Wednesday, July 16, 2008

Hellboy II

The first Hellboy (2004) was everything a Super Hero movie should was fast-paced, had characters you liked and cared about, had great fight scenes and, above all, was fun. Hellboy II: The Golden Army (2008) is the sequel, highly anticipated by many of us but not on the same level as Iron Man or The Dark Knight. Nevertheless, since Ironman Al was in town we headed out for the flick. On arrival we got a horrifying scare as the line snaked out of the theatre, down the wall, and around the corner. Fortunately, it turned out to be for another movie...oddly, Mama Mia (2008), it must have been a sneak peak.

The Golden Army recreates the opening from the first movie to refresh our memory, then gives us a peak at Hellboy growing up under the tutelage of Professor Broom (John Hurt) as he gets a Christmas story about the Golden Army and how they turned the tide in the Elven/faery world in their war with the humans. Even at 14 years of age he loves guns...going to sleep with a toy pistol after the story. Fast forward a few decades and things are much the same as they were at the end of Hellboy. He is living with Liz Sherman (Selma Blair) in pseudo-happiness...they are not completely at peace with one another. Furthermore, he is at odds with section director Tom Manning (Jeffrey Tambor). To get him "under control" Manning brings in Johann Krauss (Seth McFarlane), pictured above left.
To create conflict we get the evil Elven son Prince Nuada (Luke Goss). Unsatisfied with the truce, he murders his father, tracks down his twin sister Princess Nuala (Anna Walton) and the pieces of the crown. When Hellboy gets in the way, Nuada threatens him with a tree elemental. To fight it Hellboy breaks out Big Baby, the gun pictured above. Oddly, he is he is hesitant to fire it off. Finally he does, blowing away the elemental but in the meanwhile the sub-theme of the movie is brought ever more clearly to light. Will mankind ever accept Hellboy or will he always be feared, despised and rejected by them?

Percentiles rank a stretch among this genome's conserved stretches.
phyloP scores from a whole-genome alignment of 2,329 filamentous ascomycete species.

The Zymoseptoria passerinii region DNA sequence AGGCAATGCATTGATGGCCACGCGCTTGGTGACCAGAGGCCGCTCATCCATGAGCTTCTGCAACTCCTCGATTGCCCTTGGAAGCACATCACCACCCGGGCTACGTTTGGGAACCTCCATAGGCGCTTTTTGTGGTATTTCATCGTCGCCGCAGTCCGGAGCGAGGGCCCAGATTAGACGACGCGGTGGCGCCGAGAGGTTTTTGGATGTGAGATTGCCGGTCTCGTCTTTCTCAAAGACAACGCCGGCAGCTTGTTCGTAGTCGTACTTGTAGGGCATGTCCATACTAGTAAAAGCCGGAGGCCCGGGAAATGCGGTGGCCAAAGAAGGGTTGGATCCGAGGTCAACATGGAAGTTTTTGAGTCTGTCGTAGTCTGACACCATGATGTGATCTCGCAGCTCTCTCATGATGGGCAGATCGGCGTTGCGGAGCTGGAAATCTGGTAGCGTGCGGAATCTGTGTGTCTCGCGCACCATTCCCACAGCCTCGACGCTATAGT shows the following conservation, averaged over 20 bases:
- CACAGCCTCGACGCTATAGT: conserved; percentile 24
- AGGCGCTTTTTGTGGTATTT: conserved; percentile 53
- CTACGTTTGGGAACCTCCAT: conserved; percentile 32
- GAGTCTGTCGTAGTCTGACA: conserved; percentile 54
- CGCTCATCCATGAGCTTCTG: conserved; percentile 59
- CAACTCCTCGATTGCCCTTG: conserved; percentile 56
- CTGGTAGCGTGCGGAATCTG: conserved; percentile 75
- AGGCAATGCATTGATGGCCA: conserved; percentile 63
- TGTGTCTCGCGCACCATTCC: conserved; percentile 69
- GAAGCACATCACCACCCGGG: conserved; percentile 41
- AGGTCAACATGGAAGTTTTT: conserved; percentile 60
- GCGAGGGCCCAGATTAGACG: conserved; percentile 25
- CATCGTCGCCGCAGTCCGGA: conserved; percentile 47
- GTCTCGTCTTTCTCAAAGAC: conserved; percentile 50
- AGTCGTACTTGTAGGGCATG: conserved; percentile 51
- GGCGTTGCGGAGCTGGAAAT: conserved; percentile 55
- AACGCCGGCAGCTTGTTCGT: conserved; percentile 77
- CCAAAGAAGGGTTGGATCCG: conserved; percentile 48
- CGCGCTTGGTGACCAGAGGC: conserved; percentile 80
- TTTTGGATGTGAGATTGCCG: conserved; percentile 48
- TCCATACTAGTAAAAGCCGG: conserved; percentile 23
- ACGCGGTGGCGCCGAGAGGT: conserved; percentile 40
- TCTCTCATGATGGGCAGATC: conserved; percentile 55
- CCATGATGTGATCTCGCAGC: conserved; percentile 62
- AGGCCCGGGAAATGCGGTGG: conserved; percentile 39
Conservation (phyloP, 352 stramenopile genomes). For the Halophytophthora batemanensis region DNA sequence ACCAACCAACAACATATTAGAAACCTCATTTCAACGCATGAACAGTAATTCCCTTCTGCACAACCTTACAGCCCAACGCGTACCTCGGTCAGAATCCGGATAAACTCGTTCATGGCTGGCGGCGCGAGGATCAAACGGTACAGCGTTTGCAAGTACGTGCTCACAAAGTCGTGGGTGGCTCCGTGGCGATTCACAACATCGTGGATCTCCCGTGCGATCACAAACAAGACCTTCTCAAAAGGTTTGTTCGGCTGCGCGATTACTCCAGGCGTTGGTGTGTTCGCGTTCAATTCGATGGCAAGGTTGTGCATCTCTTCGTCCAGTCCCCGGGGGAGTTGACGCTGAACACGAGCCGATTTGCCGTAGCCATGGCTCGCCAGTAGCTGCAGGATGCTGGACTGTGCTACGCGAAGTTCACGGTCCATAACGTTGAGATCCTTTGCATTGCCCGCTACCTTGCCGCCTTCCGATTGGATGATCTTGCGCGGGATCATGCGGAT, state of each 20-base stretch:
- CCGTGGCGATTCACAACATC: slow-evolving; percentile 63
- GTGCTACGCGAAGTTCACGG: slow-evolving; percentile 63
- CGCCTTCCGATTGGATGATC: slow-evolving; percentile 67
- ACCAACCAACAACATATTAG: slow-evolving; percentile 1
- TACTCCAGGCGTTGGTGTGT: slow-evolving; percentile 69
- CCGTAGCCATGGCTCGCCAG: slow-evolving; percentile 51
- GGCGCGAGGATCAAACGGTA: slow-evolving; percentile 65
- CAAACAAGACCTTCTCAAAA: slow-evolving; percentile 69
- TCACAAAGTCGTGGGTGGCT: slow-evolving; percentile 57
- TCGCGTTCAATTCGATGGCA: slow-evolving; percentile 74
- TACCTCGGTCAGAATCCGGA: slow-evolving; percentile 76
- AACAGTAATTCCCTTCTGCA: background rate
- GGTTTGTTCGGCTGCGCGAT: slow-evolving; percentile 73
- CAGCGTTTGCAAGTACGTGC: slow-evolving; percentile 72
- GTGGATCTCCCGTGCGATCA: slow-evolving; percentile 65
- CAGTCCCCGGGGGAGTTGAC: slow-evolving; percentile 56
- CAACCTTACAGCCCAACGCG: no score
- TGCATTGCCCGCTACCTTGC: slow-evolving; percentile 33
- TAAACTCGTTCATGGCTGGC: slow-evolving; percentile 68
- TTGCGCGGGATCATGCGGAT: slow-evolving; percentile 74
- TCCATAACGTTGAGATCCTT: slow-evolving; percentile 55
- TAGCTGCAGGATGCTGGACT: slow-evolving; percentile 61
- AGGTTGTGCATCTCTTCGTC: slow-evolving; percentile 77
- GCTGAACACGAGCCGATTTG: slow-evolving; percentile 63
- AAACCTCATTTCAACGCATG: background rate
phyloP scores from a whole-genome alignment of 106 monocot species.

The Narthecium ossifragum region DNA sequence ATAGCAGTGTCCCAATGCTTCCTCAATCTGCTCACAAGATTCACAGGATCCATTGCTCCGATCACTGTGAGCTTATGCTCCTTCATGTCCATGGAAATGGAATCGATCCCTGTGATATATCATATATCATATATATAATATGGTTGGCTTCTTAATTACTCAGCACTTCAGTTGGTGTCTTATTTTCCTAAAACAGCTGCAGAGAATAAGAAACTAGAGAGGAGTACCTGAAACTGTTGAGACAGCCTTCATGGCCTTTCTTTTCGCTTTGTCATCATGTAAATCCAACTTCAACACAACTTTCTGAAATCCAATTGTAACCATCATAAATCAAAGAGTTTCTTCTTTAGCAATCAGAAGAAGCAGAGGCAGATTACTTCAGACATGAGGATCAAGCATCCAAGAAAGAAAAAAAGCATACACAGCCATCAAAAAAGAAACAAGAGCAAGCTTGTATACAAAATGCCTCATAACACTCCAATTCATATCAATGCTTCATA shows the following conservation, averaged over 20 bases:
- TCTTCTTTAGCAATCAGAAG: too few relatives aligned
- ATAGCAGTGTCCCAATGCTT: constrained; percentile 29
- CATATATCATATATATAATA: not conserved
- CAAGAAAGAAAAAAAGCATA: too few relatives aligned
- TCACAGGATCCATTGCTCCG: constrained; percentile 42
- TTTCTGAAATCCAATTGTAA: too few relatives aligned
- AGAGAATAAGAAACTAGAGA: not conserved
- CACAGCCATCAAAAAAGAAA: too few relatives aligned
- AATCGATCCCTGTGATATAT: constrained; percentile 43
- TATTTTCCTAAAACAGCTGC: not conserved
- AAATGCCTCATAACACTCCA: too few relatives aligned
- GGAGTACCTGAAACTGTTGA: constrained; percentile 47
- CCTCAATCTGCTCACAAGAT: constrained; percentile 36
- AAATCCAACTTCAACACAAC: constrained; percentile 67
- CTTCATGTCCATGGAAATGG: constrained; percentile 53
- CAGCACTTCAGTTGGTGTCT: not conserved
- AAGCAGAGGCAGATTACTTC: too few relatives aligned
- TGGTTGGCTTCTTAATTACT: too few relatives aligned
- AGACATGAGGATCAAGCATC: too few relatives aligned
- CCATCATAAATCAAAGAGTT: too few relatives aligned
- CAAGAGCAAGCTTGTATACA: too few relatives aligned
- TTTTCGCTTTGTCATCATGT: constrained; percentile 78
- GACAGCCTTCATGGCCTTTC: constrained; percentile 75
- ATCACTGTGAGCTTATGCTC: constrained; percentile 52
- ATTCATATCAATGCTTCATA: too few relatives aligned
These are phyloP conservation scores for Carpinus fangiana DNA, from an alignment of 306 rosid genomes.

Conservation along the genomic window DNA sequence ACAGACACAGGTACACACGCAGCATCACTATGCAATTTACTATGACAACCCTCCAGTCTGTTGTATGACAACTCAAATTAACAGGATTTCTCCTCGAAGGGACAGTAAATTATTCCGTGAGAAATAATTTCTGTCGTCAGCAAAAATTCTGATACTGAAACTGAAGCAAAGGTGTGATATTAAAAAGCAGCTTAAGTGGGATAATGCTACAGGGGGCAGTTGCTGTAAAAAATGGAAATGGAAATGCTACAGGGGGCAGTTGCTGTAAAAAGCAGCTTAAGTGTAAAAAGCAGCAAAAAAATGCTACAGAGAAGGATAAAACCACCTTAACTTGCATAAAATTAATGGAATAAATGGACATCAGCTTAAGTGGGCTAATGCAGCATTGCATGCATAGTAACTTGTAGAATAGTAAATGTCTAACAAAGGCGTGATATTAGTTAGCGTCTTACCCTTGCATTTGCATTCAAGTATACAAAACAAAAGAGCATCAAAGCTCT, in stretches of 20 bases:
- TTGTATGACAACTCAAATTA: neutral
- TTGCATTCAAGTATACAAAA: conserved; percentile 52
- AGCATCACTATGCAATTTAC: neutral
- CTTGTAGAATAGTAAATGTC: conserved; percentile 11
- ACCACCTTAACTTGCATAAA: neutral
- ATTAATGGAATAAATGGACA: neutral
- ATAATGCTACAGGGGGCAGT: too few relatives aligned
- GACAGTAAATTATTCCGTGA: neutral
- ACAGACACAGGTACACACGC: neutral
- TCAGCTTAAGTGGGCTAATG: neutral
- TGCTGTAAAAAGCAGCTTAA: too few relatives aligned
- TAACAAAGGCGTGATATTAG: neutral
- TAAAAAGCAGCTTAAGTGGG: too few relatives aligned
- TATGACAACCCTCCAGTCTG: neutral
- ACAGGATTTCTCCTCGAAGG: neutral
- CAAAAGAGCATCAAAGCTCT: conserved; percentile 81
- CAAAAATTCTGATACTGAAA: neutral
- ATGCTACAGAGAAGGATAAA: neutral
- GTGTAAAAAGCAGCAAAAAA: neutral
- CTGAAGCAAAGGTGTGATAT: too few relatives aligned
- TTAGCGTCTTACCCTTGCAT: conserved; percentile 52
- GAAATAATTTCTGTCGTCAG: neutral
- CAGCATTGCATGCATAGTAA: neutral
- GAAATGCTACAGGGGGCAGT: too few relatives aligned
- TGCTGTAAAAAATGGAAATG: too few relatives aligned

Princess Nuala is caught up in the same struggle. She also provides Abe Saperstein (Doug Jones) with his first love interest as the 2 share a bond that will move the story along. Ultimately Nuala will have to choose between allowing her brother to gain control over the Golden Army and destroy mankind...or killing herself to stop him. Her relationship with Abe provides more tension over this internal conflict.
Ultimately the final battle takes place as Hellboy and Liz, Abe and Nuala all must come to peace with their decisions and the consequences those decisions will have.

Along the way there is plenty of action including a highly entertaining battle between Hellboy and Wink (Brian Steele). Perhaps the funniest moment in a movie full of 1-liners comes when Hellboy shows the tooth knocked out in their battle to Wink and says, "Happy?" to which Wink extends his extend-a-hand which has been smashed into itself and wordlessly whines back what is clearly interpreted as,"Hey, what about what you did to me?"

This movie has plenty of laughs, characters you care about, plenty of action and a lot of fun. It is not as funny as the first, the action is not quite as is good but somehow, just barely, misses the mark and neither Al nor I could put our finger on why. If you liked the first one you will like this one, if not then save your dough.

There is one additional bit of curiosity here. That has to do with the marketing. It was heavily marketed as being by "the director of Pan's Labyrinth (2006). " Okay, fair enough. Except the audiences for those two movies...well, I would not expect a lot of overlap.

People going to see Pan are more likely to be the art-house crowd, the people who think "independent" and "foreign" are code-words for "great movie" and that "blockbuster" and "making money" and "tentpole picture" are code words for "horrible movie that should never have been made". I am one of the few, the far between, the people who might like both. But as a general rule, fans of Pan are more likely to want a sequel to The Piano (1993) than to see any Super Hero movie, particularly one like Hellboy II.

It would seem more likely he would be touted for Mimic (1993), Hellboy (2004), or even the forthcoming Dr. Strange (2010), Hobbit (2011, 2012) or something along that lines. Yes, Pan was more recent...but the numbers were not staggering and it is hardly a ringing endorsement. If you say it will echo "popular Superhero movies of the last decade" and reference the Spiderman or Batman franchises...that marketing would make sense. But as it was, that struck me every time I heard it as being odd. Just a thought.
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